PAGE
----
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Birdemic: Shock and Terror (DVD/Blu-Ray)

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Birdemic: Shock and Terror DVD and Blu-RayStarring Alan Bagh, Whitney Moore, Janae Caster, Colton Osborne, Adam Sessa, and five seconds of stock footage of Tippi Hedren from a previous film

Written and directed by James Nguyen, Master of Romantic Thrillers™

Distributed by Severin Films


What are you gonna do with your fancy pants Blu Ray player? Test out your home theater system with a 3-disc Collector’s Edition of Avatar? Hell no! Who wants to watch that never-ending CGI hippy movie when you can have the exact same experience with James Nguyen’s cult hit Birdemic: Shock and Terror? Just like Avatar, it has bad CGI, stilted characters and a preachy environmental message – only done on 1/1,000,000,000,000,000th of the budget. So why is Birdemic superior? Simple: James Cameron’s movie doesn’t have giant exploding eagles.

First some backstory: Nguyen, a Vietnamese software salesman from San Jose, was so infatuated with love stories and Alfred Hitchcock’s The Birds that he decided to mash the two together and dubbed his odd cinematic concoction “the world’s first Romantic Thriller.” Acting as a one-man Robert Rodriguez, Nguyen armed himself with a prosumer video camera, a few local “actors” and a cheap computer program to create one giant self-financed birdocalypse. When his magnum opus was rejected from Sundance (!), Nguyen rented a van, covered it with blood, fake birds and “Bidemic” logos (misspelling his own title) and went to the festival anyway, blaring ungodly eagle screeches from a sound-system to the numerous patrons waiting in line. This caught the attention of the folks at Severin Films and the instantly snatched up the rights and groomed it into the next overnight cult sensation.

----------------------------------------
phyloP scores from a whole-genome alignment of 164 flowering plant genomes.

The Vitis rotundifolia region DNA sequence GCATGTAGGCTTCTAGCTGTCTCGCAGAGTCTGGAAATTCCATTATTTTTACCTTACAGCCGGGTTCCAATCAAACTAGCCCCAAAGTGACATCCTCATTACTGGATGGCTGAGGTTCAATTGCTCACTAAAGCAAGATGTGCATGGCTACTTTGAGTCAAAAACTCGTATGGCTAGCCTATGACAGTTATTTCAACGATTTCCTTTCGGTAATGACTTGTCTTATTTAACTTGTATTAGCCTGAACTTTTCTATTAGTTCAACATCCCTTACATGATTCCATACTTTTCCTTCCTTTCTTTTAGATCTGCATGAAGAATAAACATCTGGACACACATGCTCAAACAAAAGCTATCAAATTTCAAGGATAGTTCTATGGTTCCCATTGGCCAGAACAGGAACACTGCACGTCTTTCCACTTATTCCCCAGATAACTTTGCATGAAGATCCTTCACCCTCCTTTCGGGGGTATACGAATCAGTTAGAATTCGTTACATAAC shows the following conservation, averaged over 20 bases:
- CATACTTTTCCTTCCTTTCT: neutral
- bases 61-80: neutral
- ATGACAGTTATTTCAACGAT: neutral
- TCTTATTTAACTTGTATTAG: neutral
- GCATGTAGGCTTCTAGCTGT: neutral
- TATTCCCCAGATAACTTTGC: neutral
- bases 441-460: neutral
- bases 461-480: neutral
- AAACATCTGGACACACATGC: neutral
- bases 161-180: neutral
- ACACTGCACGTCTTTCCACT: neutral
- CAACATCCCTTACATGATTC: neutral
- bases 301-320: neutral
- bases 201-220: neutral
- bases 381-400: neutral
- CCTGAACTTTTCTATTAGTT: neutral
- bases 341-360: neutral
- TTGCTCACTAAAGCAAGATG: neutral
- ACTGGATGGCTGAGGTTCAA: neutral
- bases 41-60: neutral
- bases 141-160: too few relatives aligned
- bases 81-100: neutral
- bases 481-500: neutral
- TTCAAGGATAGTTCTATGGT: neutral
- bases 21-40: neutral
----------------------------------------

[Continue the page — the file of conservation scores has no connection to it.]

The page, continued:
The “plot” follows Rod, the most wooden human being in the history of existence as he dates hot underwear model Natalie after stalking her in a diner. And…well…that’s about it. For the first half of the movie, absolutely nothing happens except a series of conversations – the kind usually reserved for alien pod people. After endless “flirting” and “romancing” at the local pumpkin festival, our intrepid hero finally unleashes his “Rod” but the couple’s post-coital bliss is interrupted when toxic killer eagles and vultures (a product of our environmental destruction) suddenly appear and wage war on humanity. Luckily, Rod’s sex-crazed buddy is in the same motel and brought his machine guns to the pumpkin fest, so their rag-tag group takes off through the countryside in search of safe haven.

Joining the ranks of Troll 2 and The Room, Birdemic: Shock and Terror is one of the most mind-melting experiences you’ll ever have. It’s a film so ineptly made that any description simply won’t do it justice (although Foywonder’s review pretty much nails it). It’s magical combination of non-talent somehow created the perfect bad movie storm – one that should be seen with a group of friends and a lot of booze (do NOT watch it alone).

And thanks to the wonder of high-def, you can now experience Birdemic: Shock and Terror the way James Nguyen intended: In full 1080p (!?!) glory. Never before have out-of-focus, blown out photography and fuzzy green screens been so lovingly mastered for state-of-the-art home video. If that weren’t enough, prepare to give your sound system the ride of its life: It comes with a DTS-HD 5.1 audio track where you can hear every sound drop out and dialogue echo with crystal clarity!

Extra features wise, we get two – count em, two – audio commentaries. One is with filmmaker auteur James Nyugen, which is about as delusional and incomprehensible as you would expect. More fun is a snarky talk with stars Alan Bagh, Witney Moore, and moderated by comedian Bobby Hacker, and they playfully rip the film a new asshole. Then we have two deleted scenes (yes, Nguyen has the sense to cut something), and several featurettes. The Birdemic Experience Tour shows clips from the film’s midnight festival run with various audience reactions and Q&A highlights (I was lucky enough to be at one of them) while James Nguyen on Movie Close-Up is a half-hour interview with the director on a bad San Fran public access show (where the technical glitches rival the movie itself). Four trailers and an EPK kit round out the disc – but where is that Birdemic music video, Severin?

There’s something beautifully wrong about owning Birdemic: Shock and Terror on Blu Ray. Some naysayers have complained that giving such a heinous film this much attention is a crime against real filmmakers – but they’re missing the point. A truly bad movie transcends itself and becomes anti-art, which is, ironically, the most exciting of all art forms. Of all people, Nguyen best sums up why Birdemic works in the bonus features: When an audience member sarcastically asks why his film is so awesome, he responds with one word: “Sincerity.”